“Speaking as someone who is queer, who has been forcibly outed in the past, who’s been tormented, made homeless, fired from jobs for not being straight–yeah, OP is 100% NTA here. A person doesn’t get to control their ex’s narrative when a relationship has ended. A cheater doesn’t get to expect protection from their ex. And he knew from the start and used her–if he wanted to not be outed, he should have made it very clear to his family that the breakup was his fault, and he should have told them that he is the one who caused it. She doesn’t owe him jack sh*t, and he was stupid to expect she’d just protect him from the consequences of his actions, at the cost of her own suffering,” explained RememberKoomValley.

“NTA. This is all such a crappy situation, but I agree with you. I feel like this was a straight up example of the ex expecting her to light herself on fire to keep him warm. He betrayed her in every possible way and expected her to gladly take the fall to family and friends to keep his secret. In just about any other circumstance, outing someone is one of the worst things you can do, but you cannot push a person to their very breaking point and then be surprised when they break. He could have said so many other reasons that would not have placed the blame solely on her,” noted hidinginthepantry.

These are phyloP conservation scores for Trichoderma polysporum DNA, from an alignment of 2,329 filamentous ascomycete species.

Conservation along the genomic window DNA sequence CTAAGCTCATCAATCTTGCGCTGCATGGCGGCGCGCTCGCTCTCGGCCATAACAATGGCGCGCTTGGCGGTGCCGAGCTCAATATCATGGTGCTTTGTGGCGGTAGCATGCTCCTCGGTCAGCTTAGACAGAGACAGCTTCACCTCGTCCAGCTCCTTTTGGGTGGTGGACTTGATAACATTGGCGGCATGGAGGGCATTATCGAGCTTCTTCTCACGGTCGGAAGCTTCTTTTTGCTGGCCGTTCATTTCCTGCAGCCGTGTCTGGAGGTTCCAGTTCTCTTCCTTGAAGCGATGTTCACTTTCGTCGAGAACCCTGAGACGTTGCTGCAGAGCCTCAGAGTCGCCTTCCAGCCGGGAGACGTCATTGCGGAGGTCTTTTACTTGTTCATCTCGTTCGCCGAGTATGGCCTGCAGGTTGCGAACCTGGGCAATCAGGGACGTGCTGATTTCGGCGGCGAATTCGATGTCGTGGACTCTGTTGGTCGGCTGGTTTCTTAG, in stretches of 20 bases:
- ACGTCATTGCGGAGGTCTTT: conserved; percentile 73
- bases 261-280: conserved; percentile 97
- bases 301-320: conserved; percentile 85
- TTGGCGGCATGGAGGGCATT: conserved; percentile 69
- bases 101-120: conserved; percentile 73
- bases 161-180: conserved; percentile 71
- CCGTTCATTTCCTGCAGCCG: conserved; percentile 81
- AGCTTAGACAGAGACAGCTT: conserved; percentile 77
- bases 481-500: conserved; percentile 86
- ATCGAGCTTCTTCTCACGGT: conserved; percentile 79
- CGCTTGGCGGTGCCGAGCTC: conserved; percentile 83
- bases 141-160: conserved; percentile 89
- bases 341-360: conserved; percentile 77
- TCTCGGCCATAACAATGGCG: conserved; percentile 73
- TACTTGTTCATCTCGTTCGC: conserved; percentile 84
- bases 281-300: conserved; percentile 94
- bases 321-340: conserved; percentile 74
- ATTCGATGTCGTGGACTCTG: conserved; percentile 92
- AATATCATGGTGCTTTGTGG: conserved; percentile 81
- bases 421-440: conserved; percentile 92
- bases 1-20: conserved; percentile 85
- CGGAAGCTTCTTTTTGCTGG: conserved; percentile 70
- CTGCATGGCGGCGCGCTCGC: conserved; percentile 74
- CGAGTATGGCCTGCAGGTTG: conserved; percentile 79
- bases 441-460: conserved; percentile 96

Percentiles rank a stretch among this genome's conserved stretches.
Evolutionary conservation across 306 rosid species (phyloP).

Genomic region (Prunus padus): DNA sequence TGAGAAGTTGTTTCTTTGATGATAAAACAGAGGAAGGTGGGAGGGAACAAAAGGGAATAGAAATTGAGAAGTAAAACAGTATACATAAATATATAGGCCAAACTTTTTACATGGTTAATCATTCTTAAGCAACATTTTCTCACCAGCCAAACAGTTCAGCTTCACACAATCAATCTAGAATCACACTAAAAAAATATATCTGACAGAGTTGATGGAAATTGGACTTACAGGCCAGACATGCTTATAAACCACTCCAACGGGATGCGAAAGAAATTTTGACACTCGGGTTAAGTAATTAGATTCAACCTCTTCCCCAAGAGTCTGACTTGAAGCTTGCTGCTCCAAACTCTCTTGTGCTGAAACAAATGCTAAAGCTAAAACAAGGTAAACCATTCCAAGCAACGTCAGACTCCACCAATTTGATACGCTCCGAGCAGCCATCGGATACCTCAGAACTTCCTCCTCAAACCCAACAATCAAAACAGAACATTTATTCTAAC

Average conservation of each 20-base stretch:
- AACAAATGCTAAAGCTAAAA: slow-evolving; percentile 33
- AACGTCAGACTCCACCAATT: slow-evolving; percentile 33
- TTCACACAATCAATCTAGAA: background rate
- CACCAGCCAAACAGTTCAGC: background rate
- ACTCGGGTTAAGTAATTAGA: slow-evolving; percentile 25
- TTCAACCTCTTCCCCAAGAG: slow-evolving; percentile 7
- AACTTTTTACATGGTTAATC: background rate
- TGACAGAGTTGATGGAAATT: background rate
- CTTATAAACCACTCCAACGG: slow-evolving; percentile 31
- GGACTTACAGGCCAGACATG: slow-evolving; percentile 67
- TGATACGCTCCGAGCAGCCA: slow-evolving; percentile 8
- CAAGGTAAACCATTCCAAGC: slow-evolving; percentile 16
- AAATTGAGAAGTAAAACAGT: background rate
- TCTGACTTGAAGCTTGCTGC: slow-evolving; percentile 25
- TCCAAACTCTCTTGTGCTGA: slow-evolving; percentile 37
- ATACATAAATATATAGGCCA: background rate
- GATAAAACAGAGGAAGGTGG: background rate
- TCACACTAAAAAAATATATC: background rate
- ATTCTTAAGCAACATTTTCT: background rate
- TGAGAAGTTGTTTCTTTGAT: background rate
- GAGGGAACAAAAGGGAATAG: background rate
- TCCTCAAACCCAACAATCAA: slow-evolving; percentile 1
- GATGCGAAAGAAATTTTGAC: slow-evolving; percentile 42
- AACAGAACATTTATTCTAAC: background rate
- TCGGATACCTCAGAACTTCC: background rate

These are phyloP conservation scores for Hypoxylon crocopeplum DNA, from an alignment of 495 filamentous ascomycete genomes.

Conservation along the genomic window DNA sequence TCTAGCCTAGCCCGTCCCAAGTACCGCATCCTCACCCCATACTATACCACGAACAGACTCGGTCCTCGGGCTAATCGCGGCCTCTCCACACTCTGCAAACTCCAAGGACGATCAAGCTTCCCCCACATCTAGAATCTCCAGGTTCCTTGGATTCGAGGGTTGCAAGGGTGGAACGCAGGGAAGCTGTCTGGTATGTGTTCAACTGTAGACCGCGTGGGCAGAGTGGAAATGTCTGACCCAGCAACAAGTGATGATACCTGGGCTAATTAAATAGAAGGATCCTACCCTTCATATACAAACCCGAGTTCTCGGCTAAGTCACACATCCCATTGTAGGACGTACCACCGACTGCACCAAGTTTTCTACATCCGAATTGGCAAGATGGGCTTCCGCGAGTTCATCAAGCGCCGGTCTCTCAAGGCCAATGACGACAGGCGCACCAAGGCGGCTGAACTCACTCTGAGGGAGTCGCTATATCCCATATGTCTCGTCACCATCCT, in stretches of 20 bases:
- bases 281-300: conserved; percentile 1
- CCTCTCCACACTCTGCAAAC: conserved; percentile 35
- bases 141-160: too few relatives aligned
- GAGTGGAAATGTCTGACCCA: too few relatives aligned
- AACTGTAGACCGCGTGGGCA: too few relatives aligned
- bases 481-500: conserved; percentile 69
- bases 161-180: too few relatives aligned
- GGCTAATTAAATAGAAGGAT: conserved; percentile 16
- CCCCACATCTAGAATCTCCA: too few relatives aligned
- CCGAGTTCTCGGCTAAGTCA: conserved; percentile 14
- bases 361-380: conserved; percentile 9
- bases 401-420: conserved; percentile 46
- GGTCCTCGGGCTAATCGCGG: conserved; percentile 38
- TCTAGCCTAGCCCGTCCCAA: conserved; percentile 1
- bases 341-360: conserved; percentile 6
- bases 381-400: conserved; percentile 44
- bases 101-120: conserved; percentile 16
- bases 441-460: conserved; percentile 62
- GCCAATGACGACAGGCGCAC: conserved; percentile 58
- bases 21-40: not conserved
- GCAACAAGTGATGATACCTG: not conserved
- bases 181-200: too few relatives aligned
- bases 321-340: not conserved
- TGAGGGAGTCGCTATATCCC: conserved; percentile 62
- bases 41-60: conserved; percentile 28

“NTA. It is a kind and greater good thing to try not to out the person as it can be physically dangerous, but he also hasn’t really earned any kindness from you. He’s the as*hole that A) cheated and then B) lied about the reason why to his parents leading to his mom harassing you. And he’s also the asshole that was planning on essentially tricking you into a lifelong commitment while he likely would have been cheating the whole time had he not gotten caught now,” said mountainmonk72.